Virtual Events: Four Key Lessons from the Broadcast World

Virtual options are the hot topic in the events industry, and companies using the power of digital in their event strategy are gaining value from alternative approaches to content delivery. 

While live events remain the gold standard for human-to-human connection, virtual event options provide entertainment, interactivity, and the ability to measure participation in distinct ways.

One effective way to package content: virtual broadcast. Beyond simply livestreaming an event for remote viewers, virtual broadcast is a purposeful, digital-only execution with remote viewers treated as the primary audience. To capture the full potential of broadcast-style content, event marketers are rethinking their end-to-end approach. We found four key lessons from the broadcast world that will help align your thinking when fitting virtual content into your event portfolio.

 

Speakers have to work to keep the audience engaged. 

During a live event, you have a captive audience, gathered together with few in-room distractions. In a broadcast, audience members can be in vastly different environments—networking at a watch party, multitasking at their office desk, or working from the couch with Netflix on in the background. Speakers and hosts need to shift their role from presenter to entertainer. We’ve seen this shift manifest in the demeanor of newscasters in the last few decades. Gone are the days of the straight-faced fact readers. (To put a twist on Walter Cronkite’s famous sign-off, “that’s the way it was.”) Now, news broadcasts are peppered with banter between anchors, in-studio guests, on-the-ground reporting, and enhanced graphics. These additions all serve to keep viewers’ eyes glued to the screen.

 

Content delivery is just as important as the content itself. 

For most people, attending a webinar means trodding through a static deck accompanied by a narrator’s stale voiceover. Shaping your virtual event as a broadcast opens up opportunities for novel content delivery formats. To determine what is best for you, identify the goals of your event (to educate, to inspire, to start a conversation) and tailor your format to those goals. Explaining complex topics for training events can be aided by incorporating graphic diagrams and charts, but those aren’t as impactful for a “rally” event like a sales kick-off.

The specific content you want to deliver will also help inform the delivery format. For example, if you want to hold a broadcast to give an update on a company’s diversity and inclusion initiatives, a panel with guests from various underrepresented communities within the organization would convey a steadfast commitment to diversity, more so than a monologue from a senior leader.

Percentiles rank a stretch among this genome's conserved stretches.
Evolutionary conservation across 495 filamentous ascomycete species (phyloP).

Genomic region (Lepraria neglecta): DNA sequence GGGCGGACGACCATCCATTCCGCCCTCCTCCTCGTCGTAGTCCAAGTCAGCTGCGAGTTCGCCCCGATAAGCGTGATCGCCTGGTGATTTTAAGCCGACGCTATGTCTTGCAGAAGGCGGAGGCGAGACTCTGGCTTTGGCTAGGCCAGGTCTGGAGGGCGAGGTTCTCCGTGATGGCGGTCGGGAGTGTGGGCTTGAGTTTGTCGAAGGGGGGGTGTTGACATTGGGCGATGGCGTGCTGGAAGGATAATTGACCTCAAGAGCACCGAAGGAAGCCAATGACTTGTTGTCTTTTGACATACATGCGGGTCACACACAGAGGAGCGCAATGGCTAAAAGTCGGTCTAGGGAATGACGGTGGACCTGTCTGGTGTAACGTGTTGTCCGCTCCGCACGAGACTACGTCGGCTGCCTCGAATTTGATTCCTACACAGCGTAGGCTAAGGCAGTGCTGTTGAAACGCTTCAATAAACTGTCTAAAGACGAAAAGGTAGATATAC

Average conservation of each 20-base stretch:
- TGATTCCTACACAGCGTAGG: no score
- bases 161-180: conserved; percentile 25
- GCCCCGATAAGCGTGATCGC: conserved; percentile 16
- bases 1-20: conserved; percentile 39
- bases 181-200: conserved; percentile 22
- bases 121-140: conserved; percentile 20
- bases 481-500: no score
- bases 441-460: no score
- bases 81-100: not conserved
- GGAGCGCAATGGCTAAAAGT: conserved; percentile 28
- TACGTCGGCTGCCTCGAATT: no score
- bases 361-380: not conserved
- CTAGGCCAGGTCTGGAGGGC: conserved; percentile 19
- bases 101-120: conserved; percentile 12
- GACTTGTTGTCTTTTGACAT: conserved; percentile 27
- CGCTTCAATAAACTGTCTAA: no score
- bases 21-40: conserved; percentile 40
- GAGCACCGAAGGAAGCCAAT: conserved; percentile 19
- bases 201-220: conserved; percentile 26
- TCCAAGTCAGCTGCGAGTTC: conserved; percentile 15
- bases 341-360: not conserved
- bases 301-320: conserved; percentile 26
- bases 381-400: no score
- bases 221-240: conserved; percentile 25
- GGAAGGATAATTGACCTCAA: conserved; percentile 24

Hedge against snafus with pre-recorded content. 

Pre-recorded content is valuable not only as a way to change the pace of a broadcast, but also as a metaphorical life preserver. If a guest doesn’t show or something happens to a speaker mid-broadcast, pre-recorded content can be deployed to give the production crew some breathing room and keep the audience entertained. Pre-recorded content can also be expertly edited to deliver the most critical messages with pixel-perfect clarity. When broadcasting something like a product launch, pre-recorded segments can be used to show the product in action or to take a virtual tour of any components that wouldn’t translate as well in a live demo.

 

A captivating broadcast is not always perfect. 

Even pros mess up from time to time, but it’s not the end of the world. Rolling with the punches and creating fun, entertaining moments out of mishaps is what makes live events so special. Relaxed hosts who can laugh off mistakes and move on come across as relatable. Getting flustered and attempting to return to a blown-up script highlights the barrier between host and viewer, reminding the audience that this is a performance instead of human-to-human connection. 

 

Even though broadcasts across industries have evolved over the years, there’s a reason they’re still so effective. When done correctly, broadcasts can show off a brand’s creative side while still delivering against event goals. A high-value broadcast isn’t just about conveying information, it’s about sharing valuable information in an entertaining way

Contact us to learn how you can take your virtual event presence to the next level with broadcasts.

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